What the Republican Party Can Learn From Pope Francis

Influential figures around the GOP say it could learn a lot about openness, populism, humility, and courage from the Catholic leader.
Pope Francis waves during his weekly general audience at the Vatican. (AP / Gregorio Borgia)

For his party to survive, former House Speaker Newt Gingrich believes the GOP needs to broaden its appeal beyond "the infamous 47 percent." Conservative activist Ralph Reed would rebrand the Republican Party as a force of compassion—feed the poor and clothe the naked. Republican strategist John Feehery says the GOP craves a populist leader—"a happy warrior."

Their model: Pope Francis.

"What Francis is doing," Reed said, "is rebalancing the Catholic Church's message to stress the pastoral mission of good works and service to people before getting to ideology. What he's not doing is jettisoning the Catholic doctrine. What about that is not a model for the Republican Party?"

For top Republicans, Catholics in particular, the pontiff's headline-seizing efforts to reverse negative stereotypes of one of the world's oldest and most ossified institutions—almost exclusively through symbolic gestures—stands as an example for the GOP. The Republican Party, according to polls, is viewed by many in the United States as insular, intolerant and lacking compassion for the poor while consorting with the rich. 

The Catholic Church has the same "brand problem"—and since his election in March, Pope Francis has ruthlessly tackled it. Here are four lessons Republicans should take away from the pope's early success:

Appeal to the unconverted:  The pope has reached out through words and deeds to Muslims, homosexuals, atheists, the disabled and women—groups of people who traditionally feel ostracized or marginalized by the Church. Gingrich compares the pope's efforts to Jesus Christ, who was "radical in meeting people where they were—washing the feet of his disciples, eating with tax collectors, letting prostitutes wash his feet with expensive oils, engaging with the adulterers at the well."

The GOP must be as inclusive, said Gingrich, who converted to Roman Catholicism in 2009. "Nobody is off limits." Writing off 47 percent of Americans who typically vote Democratic, many of them minorities "in its spirit is anathema to a good political leader," Gingrich said, a slap at 2012 GOP nominee Mitt Romney.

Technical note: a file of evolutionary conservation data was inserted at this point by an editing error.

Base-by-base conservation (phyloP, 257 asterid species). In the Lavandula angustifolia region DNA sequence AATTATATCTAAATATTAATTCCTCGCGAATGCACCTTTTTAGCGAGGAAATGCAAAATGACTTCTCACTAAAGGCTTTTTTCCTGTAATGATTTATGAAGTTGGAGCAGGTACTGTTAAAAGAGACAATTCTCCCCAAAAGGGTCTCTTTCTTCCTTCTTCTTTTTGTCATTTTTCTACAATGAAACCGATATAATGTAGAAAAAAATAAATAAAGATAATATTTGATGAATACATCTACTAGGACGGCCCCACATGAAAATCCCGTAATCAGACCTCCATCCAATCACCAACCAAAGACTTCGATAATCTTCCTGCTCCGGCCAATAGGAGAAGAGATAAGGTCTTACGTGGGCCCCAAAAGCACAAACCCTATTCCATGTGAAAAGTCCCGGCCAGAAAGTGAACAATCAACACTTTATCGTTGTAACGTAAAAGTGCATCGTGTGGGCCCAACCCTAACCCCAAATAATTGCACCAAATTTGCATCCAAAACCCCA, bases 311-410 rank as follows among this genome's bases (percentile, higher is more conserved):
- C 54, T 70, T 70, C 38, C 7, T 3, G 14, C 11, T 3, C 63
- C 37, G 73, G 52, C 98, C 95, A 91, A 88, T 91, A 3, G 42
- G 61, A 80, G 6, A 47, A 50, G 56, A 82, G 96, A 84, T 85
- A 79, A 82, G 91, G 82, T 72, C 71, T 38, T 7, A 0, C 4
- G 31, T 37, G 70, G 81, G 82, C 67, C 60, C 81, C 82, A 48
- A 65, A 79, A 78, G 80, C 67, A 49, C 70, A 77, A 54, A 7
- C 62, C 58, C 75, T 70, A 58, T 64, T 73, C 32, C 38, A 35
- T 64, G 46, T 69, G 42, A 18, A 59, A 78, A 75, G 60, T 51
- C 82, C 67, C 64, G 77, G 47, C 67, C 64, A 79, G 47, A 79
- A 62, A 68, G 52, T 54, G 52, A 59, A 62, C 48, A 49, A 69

"It starts with meeting people where they are," Reed said of the GOP. "If somebody is hungry, feed them. If somebody is naked, clothe them."

Make the party more approachable: Pope Francis famously checked himself out of his hotel after his election. He owns a 1984 Renault given to him by an old priest. He stiffs security and mingles in crowds. He cold-calls ordinary people, such as the Italian woman who feared she would not be able to baptize her baby because it was born out of wedlock. "Francis is a happy warrior," wrote Feehery, "with a vision that focuses on the bigger picture, and he is determined to open the Catholic tent to embrace the world and make believers out of nonbelievers."

Republican consultant Scott Reed (no relation to Ralph) said the pope is a populist, extraordinarily attuned to a skeptical public. "I am not a Catholic but I'm watching this pope intensely and am immensely impressed with how he understands that people are turned off by institutions, including government—including the parties." said Reed, who ran Bob Dole's 1996 presidential campaign. "The pope stands for something. He doesn't just talk about it. He lives it and breathes it."

Presented by

Ron Fournier is editorial director of National Journal.

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